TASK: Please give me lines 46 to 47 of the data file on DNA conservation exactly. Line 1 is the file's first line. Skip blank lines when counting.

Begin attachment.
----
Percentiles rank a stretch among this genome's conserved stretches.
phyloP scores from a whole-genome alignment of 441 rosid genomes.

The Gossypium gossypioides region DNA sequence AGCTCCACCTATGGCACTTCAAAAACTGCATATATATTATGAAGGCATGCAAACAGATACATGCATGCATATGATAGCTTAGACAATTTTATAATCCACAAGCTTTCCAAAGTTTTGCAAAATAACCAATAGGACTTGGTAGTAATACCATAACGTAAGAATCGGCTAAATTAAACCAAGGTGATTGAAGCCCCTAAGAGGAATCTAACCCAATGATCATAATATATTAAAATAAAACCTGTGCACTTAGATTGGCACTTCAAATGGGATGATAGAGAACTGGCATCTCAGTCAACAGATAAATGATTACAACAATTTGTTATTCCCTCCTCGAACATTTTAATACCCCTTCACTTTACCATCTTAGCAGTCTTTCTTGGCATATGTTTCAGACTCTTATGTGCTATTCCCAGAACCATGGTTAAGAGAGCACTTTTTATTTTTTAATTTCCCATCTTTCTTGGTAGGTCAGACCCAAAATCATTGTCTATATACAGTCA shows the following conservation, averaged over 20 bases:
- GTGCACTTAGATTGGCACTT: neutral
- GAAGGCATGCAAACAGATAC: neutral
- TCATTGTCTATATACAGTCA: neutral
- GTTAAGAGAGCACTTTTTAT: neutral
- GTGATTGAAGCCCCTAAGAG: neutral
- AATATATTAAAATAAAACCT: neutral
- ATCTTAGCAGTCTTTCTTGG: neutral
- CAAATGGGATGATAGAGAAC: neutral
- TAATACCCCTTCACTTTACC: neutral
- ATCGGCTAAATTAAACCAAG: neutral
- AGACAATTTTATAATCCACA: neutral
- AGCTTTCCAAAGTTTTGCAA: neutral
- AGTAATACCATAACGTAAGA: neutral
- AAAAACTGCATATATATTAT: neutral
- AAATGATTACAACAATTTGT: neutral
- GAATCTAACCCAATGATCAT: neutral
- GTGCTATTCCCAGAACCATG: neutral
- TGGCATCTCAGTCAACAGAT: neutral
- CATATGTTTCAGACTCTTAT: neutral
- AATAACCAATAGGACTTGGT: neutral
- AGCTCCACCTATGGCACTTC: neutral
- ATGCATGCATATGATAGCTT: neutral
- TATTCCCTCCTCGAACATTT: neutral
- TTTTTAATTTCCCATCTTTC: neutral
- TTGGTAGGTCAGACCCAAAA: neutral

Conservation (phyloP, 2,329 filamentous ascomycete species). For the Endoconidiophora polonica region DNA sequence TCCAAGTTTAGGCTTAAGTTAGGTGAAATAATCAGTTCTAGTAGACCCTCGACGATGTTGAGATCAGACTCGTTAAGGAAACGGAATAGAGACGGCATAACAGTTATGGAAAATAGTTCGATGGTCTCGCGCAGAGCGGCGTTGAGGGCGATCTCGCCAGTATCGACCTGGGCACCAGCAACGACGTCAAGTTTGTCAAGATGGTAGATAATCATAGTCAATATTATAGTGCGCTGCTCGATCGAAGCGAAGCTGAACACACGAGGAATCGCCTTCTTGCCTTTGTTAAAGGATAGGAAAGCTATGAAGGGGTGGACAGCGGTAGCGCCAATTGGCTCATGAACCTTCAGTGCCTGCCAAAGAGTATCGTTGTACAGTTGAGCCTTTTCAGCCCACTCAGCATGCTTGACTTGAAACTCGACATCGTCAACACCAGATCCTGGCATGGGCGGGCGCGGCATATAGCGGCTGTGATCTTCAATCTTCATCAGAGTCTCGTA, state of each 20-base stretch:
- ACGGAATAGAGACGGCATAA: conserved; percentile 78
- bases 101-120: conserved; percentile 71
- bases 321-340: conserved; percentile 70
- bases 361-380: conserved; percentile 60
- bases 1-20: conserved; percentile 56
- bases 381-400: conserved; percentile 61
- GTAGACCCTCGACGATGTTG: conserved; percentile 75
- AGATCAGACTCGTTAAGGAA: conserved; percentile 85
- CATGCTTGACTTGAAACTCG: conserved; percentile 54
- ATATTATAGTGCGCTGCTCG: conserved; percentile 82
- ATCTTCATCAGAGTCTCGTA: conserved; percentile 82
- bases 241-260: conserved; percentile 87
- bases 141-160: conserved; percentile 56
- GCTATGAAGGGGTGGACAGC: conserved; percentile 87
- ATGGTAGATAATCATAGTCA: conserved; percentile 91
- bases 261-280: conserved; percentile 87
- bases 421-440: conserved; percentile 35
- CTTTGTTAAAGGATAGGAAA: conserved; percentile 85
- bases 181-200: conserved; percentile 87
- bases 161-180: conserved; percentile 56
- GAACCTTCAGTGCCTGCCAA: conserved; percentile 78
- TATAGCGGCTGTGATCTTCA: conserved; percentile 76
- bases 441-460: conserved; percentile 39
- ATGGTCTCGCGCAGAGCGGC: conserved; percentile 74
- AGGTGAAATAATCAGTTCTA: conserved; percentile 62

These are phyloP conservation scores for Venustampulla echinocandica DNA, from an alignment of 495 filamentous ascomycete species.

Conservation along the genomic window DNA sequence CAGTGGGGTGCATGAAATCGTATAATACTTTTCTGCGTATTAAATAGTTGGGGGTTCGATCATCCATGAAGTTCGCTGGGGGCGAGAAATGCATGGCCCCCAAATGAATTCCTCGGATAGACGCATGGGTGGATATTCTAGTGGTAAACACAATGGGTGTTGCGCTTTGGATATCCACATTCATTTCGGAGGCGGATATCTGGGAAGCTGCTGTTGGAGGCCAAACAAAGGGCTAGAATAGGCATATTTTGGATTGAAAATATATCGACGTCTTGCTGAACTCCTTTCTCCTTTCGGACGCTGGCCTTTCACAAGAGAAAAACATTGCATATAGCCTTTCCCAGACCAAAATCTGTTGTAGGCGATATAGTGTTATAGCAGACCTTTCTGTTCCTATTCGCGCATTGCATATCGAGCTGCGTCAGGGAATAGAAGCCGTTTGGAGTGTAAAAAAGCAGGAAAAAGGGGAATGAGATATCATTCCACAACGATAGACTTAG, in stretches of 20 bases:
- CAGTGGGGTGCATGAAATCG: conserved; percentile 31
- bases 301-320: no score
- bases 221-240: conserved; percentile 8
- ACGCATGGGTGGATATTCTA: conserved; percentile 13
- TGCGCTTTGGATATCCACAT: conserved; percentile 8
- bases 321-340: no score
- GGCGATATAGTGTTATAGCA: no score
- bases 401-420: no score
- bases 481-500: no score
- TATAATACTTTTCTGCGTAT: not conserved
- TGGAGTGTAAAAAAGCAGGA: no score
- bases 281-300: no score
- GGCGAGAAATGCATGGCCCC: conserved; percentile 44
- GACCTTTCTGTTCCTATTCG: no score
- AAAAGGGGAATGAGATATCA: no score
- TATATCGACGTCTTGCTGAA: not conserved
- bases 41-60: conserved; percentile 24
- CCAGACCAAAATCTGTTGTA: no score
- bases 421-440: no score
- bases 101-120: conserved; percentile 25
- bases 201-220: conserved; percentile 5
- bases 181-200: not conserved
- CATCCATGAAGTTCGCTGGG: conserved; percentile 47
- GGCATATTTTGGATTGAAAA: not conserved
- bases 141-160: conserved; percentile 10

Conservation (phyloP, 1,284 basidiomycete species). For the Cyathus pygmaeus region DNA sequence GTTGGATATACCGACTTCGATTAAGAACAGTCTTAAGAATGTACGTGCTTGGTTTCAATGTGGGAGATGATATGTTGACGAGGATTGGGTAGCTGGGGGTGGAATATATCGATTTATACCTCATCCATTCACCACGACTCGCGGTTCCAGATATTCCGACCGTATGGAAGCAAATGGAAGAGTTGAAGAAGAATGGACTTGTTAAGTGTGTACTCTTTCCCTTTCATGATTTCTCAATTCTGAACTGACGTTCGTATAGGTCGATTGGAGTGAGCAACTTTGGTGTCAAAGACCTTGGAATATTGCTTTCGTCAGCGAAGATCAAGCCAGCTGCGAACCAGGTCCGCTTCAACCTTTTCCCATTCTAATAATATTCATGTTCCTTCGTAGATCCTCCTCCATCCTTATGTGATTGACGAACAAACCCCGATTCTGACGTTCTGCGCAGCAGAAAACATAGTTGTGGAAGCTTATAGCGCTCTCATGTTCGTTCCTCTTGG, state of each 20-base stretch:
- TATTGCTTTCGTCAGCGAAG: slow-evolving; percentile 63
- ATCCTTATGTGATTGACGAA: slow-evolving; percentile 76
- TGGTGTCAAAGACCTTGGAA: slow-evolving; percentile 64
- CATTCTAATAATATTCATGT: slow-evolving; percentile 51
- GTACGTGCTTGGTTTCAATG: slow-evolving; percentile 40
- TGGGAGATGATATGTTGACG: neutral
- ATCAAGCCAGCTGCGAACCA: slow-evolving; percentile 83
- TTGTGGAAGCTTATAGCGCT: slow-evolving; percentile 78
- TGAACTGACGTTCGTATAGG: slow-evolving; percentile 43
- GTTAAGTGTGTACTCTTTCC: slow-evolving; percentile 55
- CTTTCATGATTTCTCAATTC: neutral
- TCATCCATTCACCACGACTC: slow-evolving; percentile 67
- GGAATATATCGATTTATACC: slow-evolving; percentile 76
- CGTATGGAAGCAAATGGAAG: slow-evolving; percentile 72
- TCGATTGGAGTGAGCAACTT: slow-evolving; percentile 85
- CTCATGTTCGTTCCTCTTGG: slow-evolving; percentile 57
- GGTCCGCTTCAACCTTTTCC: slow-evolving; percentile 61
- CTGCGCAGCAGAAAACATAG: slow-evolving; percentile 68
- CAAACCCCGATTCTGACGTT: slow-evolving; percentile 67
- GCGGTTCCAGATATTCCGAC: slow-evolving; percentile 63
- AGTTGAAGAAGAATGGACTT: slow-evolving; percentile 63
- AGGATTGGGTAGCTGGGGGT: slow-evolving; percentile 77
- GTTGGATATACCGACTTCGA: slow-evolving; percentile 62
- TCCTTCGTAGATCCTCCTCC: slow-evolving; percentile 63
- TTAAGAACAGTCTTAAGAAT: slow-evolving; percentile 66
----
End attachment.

- bases 421-440: conserved; percentile 35
- CTTTGTTAAAGGATAGGAAA: conserved; percentile 85